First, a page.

Bloomberg Article on HP Software

Below is an interesting article on the HP’s Software strategy. I bolded a few interesting comments.

Hewlett-Packard Banks on Software, Faces Hurdles (Update2)
By Connie Guglielmo

 

Oct. 24 (Bloomberg) — Hewlett-Packard Co. Chief Executive Officer Mark Hurd, who revived the company by outselling Dell Inc. in personal computers, is close to a payoff in a more- lucrative product: software.

Hurd sliced more than $3 billion in costs to undercut Dell on PC prices even as he poured $6.5 billion into software acquisitions. He nabbed his sixth company last month in two years after winning a bidding war for Opsware Inc., the software maker started by Internet pioneer Marc Andreessen.

The spending, and Hurd’s decision in 2005 to stop giving programs away to computer buyers, may help triple profit in software to $253 million this year. Software, a money-losing unit when Hurd took over in April 2005, delivered a higher profit margin than the printing unit for the first time last quarter.

“We’ve just seen the tip of the iceberg here in terms of what the software business can become,” says UBS AG’s Benjamin Reitzes, ranked the second-best computer analyst by Institutional Investor magazine. He rates the shares “buy.” “It’s still a little small, but there’s the potential.”

Software, though only 2.2 percent of revenue, is the Palo Alto, California-based company’s fastest-growing division. RBC Capital Markets analyst Thomas Curlin says Hurd may make a bid for BEA Systems Inc., the maker of programs that connect server computers and the subject of a $6.7 billion hostile offer from software company Oracle Corp. Hewlett-Packard and San Jose, California-based BEA declined to comment.

Research Spending

Hurd’s takeovers brought Hewlett-Packard, the world’s biggest PC and printer maker, a new title last year: sixth- largest software maker after No. 1 Microsoft Corp. and No. 2 International Business Machines Corp. Hewlett-Packard, which also trails fifth-ranked Symantec Corp., now spends more of its research budget on software than hardware.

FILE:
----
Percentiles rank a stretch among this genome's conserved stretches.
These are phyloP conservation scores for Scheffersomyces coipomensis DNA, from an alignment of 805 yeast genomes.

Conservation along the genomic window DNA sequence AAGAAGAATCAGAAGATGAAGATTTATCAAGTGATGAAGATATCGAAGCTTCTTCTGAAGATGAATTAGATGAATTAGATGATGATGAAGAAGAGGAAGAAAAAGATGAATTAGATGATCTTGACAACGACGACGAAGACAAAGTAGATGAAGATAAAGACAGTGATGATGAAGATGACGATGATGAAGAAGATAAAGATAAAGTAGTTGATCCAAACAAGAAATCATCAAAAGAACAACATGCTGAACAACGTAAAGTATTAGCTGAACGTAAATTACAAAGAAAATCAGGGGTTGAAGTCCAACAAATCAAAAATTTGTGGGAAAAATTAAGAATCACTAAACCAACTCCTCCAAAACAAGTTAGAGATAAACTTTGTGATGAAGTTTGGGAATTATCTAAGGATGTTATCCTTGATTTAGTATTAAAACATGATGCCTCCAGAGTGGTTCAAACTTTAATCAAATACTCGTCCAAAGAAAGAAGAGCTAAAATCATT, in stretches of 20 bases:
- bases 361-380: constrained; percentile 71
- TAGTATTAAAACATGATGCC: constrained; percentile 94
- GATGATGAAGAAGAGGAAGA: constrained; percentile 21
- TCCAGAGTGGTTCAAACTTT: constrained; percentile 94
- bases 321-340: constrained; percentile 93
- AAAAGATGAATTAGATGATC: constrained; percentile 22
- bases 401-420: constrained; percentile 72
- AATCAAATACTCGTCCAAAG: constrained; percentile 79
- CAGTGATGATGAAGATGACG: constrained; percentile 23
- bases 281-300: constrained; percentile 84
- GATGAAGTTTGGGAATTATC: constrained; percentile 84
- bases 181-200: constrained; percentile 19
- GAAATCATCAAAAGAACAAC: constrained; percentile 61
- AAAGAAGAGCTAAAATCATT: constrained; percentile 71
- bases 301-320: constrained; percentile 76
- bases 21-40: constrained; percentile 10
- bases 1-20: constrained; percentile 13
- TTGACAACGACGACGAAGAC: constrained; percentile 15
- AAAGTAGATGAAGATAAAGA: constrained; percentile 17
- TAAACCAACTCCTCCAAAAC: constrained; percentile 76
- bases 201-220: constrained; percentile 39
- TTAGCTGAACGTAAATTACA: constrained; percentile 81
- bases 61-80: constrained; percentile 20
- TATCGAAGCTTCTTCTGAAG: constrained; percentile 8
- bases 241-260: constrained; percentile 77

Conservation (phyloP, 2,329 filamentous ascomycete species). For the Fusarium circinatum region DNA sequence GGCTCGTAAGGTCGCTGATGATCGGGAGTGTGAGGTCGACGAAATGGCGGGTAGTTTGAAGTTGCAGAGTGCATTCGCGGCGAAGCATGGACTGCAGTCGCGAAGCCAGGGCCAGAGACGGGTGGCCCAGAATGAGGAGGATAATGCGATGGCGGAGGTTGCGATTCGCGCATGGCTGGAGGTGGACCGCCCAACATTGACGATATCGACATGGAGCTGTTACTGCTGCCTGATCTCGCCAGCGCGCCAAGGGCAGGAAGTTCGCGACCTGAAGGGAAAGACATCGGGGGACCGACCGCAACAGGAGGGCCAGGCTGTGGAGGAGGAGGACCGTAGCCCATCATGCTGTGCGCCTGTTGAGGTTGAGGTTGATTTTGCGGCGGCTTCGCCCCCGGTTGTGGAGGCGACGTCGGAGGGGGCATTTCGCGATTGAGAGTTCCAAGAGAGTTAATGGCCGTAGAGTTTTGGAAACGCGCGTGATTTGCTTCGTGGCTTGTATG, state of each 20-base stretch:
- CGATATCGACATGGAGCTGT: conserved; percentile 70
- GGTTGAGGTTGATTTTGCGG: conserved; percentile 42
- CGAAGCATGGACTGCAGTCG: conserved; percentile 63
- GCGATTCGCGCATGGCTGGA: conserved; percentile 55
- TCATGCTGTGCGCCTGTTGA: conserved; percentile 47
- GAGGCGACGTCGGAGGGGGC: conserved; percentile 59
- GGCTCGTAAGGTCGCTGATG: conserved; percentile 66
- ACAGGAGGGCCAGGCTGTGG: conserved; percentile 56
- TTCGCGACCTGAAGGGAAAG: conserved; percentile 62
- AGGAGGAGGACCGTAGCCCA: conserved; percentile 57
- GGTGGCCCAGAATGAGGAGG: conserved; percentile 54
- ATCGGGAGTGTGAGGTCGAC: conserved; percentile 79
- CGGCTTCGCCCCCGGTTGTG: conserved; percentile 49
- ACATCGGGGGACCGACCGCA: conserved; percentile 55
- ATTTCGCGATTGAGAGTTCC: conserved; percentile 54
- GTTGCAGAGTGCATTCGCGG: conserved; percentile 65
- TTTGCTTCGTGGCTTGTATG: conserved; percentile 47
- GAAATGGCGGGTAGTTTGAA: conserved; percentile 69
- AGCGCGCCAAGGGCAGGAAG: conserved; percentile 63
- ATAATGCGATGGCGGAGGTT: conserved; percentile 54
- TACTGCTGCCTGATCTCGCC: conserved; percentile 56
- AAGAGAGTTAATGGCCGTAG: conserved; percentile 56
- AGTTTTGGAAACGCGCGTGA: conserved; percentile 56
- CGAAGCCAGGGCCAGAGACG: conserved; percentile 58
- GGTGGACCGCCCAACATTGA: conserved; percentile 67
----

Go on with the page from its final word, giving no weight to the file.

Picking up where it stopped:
Even enthusiastic investors say Hurd faces risks.

“They are late to the game,” says Chuck Jones, who helps oversee $17 billion, including Hewlett-Packard shares, at Atlantic Trust Private Wealth Management in San Francisco. “They’ve paid at the high end of valuations and they have to put together multiple software companies, technology bases and divergent employees, especially on the engineering side.”

Hewlett-Packard’s biggest buy was the $4.5 billion purchase in 2006 of Mercury Interactive Corp., the top seller of software that tests programming code.

More acquisitions are coming, says Tom Hogan, recruited from Vignette Corp. in February 2006 to find deals and run the software group. “My view is go bigger,” he says. “Build it yourself if you can; if you can’t, go get the market leader and don’t mess around.”

Earnings Cushion

After deciding it would take 18 months to copy Opsware’s technology for managing data centers, Hewlett-Packard beat nine suitors by offering $14.25 a share, or $1.6 billion. The bid was 39 percent more than Opsware’s $10.28 stock price on July 20.

Hewlett-Packard fell 26 cents to $51.60 at 4 p.m. in New York Stock Exchange composite trading. The stock has gained 25 percent this year.

Software may help Hurd cushion earnings as PC makers Acer Inc. and Lenovo Group Ltd. cut prices to lure buyers and as Hewlett-Packard trims printer prices to widen its lead over Lexmark International Inc.

Profit from software may jump from $85 million in 2006 and reach $497 million next year, according to Credit Suisse analyst Robert Semple in New York. Sales may rise 65 percent to $2.14 billion in the year ending this month.

Before the purchases, Hewlett-Packard trailed rival IBM in offering software to improve security, test systems and manage servers that run networks and Web sites.

IBM Battle

If Hurd, 50, can wrest customers from IBM and digest his takeovers, software can return profit margins of 20 percent or more, analysts say. That tops the 5.8 percent to 16 percent Hurd culled from the PCs, printers and servers that make up most of Hewlett-Packard’s earnings.

“Hurd’s strategy to move aggressively into software appears to me to be on target,” says Stanley Nabi, vice chairman of Silvercrest Asset Management Group, which owns 1.1 million Hewlett-Packard shares. “If IBM had not moved into software and services over the past 15 years or so, it would very likely not be in existence today.”

Software is typically more profitable than hardware, which prompted IBM to build up that product line in the past decade, UBS’s Reitzes says. Software makers do most of their spending on the initial development, updating programs for little cost while charging a premium for their products. Hardware makers’ manufacturing costs usually stay fixed.

Software Background

Hurd, who ran the database software unit at automated teller machine maker NCR Corp., is focusing on software to manage storage devices, servers and data centers. Customers are spending to simplify operations and protect files from hackers.

By October 2008, Hurd says, Hewlett-Packard’s revenue will rise 4 percent to 6 percent, after topping $100 billion this year. Sales of printers and PCs will gain 4 percent to 6 percent.

For software, Hurd has promised a 10 percent to 15 percent jump in sales and margins of 18 percent to 22 percent, more than four times the margin forecast for the PC division.

To contact the reporter on this story: Connie Guglielmo in San Francisco at cguglielmo1@bloomberg.net

Last Updated: October 24, 2007 16:07 EDT

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